Piano Concerti 20 & 21 インポート
Mozart's greatest piano concertos bring together so many elements identified with his style that they offer an ideal introduction to their composer's uniqueness. This is especially the case with the well-loved pair Nos. 20 and 21, which were produced in one fertile outburst in 1785. Here you will find both the dramatic flair and the comic high spirits of Mozart's tragic and comic operas, the last symphonies' breadth and polyphonic ingenuity (especially in the lengthy first movement of No. 21), and the conversational intimacy of the chamber music. This recording is one of several collaborations between conductor Jeffrey Tate and Mitsuko Uchida. In the wake of such legendary interpreters as Clifford Curzon, the Japanese pianist established a reputation in the '80s as one of the finest contemporary Mozarteans for her combination of poetic sensitivity and thoughtful involvement. Uchida plays with characteristic poise and never settles for superficial prettiness of sound (notice, for example, the sense of suspense she brings to the extended trill left hovering shortly into the soloist's entrance in No. 21). The restless, tragic momentum of No. 20 glows with inner fire, while Uchida's singing grace of line conveys an almost vocal warmth. There is sympathetic balance of soloist against orchestra (which features superb contributions from the winds), as well as a sure grasp of Mozart's larger structural symmetries. As an alternative to the extremes of period-instrument orthodoxy and romantic excess, this disc belongs in the collection of any lover of Mozart. --Thomas May
The main thing that brings this CD rating down a bit is the recording. While it is uniformaly decent, in general I felt the piano was a bit overwhelmed by the orchestra. I'm not sure if its the actual recording or just Mitsuko Uchida's interpretation but this is a piano concerto and for my taste the piano should be center stage.
In the 20th concerto, her playing is a bit passive for me and this is where she gets overwhelmed by the orchestra. It almost sounds like she is afraid of making this piece sound too romantic so she holds back. And while her technique is flawless, I find it odd at times where she chooses
to use the sustain pedal, most notably at 3:25 and at 8:40 where she plays the broken octave scales with her left hand. While this is certainly a way to play it, it sounds a bit sloppy and it doesn’t seem to fit the way she plays the rest of the movement. The same problems occur in the second movement, notably at around 4:50 the winds, especially the flutes seem to be overwhelming the piano. The final movement is done fairly well and as I am not too familiar with it, I had no problems, except some orchestral imbalances (strings vs. winds and horns)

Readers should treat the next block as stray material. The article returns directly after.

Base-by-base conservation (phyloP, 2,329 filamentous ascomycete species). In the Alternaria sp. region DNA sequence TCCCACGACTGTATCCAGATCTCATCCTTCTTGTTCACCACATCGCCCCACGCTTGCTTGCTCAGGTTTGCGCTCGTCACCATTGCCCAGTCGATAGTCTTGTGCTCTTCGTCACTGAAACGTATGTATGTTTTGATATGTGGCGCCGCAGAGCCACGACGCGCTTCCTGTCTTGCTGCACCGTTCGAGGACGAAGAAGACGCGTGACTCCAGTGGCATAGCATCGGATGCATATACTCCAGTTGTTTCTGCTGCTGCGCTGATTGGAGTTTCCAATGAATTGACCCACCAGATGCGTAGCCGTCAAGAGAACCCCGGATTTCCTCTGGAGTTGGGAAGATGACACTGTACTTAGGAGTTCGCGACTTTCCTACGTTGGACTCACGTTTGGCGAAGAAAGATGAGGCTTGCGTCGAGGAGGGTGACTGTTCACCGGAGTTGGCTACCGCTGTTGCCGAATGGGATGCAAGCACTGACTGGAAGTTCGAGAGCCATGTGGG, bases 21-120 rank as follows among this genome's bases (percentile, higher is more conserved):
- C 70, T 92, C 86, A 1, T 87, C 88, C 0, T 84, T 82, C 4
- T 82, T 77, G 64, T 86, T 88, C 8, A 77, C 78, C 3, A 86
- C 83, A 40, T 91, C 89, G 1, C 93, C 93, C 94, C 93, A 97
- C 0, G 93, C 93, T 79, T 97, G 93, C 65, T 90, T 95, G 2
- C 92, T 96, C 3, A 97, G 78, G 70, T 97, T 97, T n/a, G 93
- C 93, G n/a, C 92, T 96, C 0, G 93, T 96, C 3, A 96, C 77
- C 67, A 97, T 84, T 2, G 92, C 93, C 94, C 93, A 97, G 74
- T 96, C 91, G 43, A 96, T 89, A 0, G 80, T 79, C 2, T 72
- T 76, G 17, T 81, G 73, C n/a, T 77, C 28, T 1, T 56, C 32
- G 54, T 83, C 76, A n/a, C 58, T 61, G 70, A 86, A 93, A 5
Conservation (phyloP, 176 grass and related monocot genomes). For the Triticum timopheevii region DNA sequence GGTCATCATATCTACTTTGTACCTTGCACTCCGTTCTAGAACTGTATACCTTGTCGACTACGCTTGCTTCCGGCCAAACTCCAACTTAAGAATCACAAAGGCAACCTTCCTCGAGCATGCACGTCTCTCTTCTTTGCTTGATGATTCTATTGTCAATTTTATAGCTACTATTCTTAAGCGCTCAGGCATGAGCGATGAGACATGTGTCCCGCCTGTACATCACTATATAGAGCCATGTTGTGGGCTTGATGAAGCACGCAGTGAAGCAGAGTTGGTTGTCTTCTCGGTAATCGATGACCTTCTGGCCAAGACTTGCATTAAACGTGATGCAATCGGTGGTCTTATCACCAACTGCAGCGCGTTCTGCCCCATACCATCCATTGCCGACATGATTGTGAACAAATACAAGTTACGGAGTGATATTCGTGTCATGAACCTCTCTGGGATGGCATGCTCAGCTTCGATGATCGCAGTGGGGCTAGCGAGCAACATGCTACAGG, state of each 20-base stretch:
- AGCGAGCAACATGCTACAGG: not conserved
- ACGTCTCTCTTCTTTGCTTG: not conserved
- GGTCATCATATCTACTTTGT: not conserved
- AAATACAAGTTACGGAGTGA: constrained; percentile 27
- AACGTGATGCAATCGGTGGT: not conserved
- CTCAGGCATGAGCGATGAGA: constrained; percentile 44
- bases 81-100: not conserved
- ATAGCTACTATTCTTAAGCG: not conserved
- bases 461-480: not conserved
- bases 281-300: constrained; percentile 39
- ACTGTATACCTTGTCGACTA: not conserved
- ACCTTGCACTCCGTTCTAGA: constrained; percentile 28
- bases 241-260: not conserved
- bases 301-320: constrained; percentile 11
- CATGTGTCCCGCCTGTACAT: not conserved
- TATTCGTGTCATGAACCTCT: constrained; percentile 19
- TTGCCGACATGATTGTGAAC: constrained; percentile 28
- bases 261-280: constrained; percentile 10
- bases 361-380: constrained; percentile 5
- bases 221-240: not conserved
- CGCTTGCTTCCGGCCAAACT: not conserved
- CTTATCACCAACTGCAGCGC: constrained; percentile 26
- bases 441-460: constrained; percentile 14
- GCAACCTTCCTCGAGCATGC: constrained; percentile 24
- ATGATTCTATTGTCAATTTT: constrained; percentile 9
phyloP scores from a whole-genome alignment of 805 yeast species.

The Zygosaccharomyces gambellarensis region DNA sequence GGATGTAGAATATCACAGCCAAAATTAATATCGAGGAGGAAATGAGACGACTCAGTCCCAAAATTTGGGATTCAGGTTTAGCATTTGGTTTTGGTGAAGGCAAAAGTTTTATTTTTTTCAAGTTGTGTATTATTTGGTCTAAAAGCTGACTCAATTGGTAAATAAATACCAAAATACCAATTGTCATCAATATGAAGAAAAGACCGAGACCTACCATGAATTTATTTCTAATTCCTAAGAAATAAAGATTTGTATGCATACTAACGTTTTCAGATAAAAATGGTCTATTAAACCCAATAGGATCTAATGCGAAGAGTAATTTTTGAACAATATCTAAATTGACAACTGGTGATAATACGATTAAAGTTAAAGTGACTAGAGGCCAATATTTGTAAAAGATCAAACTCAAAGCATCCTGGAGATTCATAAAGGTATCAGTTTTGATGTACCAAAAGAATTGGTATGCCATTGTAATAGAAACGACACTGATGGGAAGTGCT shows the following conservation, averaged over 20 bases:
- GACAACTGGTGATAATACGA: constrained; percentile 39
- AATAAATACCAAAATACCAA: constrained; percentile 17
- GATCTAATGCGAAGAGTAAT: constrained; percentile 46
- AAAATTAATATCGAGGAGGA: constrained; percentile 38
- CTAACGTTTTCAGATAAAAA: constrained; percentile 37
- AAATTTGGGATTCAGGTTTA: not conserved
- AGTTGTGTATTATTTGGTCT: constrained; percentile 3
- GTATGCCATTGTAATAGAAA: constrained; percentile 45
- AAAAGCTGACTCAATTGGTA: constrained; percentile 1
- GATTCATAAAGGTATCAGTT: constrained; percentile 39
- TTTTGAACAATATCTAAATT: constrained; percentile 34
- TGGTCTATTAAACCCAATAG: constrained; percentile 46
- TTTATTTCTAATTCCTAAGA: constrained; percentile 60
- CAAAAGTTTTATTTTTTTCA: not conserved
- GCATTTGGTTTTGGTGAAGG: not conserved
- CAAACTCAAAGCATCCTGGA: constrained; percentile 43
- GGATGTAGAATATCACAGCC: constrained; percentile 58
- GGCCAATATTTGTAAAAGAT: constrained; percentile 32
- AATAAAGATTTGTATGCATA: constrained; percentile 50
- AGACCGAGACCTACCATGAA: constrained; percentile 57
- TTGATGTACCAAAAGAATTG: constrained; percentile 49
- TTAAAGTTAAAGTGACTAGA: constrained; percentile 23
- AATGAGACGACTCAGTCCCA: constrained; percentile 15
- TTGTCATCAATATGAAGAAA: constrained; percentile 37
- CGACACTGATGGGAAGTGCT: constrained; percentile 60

I throughly enjoyed her playing of the 21st concerto, all three movements from start to finish. She seems to have lost any of her reservations she had playing the 20th. Her technique is, again, flawless and her playing in general is well balanced. The balance between piano and orchestra seems much better. Her cadenza in the first movement is also entertaining and well played. The Enlgish Chamber Orchestra is pretty much perfect here and Jeffery Tate does a wonderful job with the conducting.
I realize I was a bit nit-picky with reviewing her playing the 20h. It is a masterpiece, after all, but while it isn't bad I just don't think its the best. But if you get this CD just for the 21st Concerto, I think it is well worth it.
Uchida is crisp and technically correct, though perhaps, as some other reviewers have noted,lacking the passion of other artists' recordings. In the familiar No. 21 ("Elvira Madigan") the cadenzas are Uchidas. In No. 20 the cadenzas are Beethovens--thrilling!
The recording sounds as if it was done in a marble hall of a very grand Chateau, although it was probably done in Waltham Town Hall, London, with some discrete manipulation of the sound. The result is rich and resonant.
I'd personally recommend this for a classical music enthusiast who wanted just one CD of Mozart concertos. But perhaps its even better as a slightly obscure recording to give to a friend who already has a CD by another pianist. It's worth it for the track 3 cadenza alone.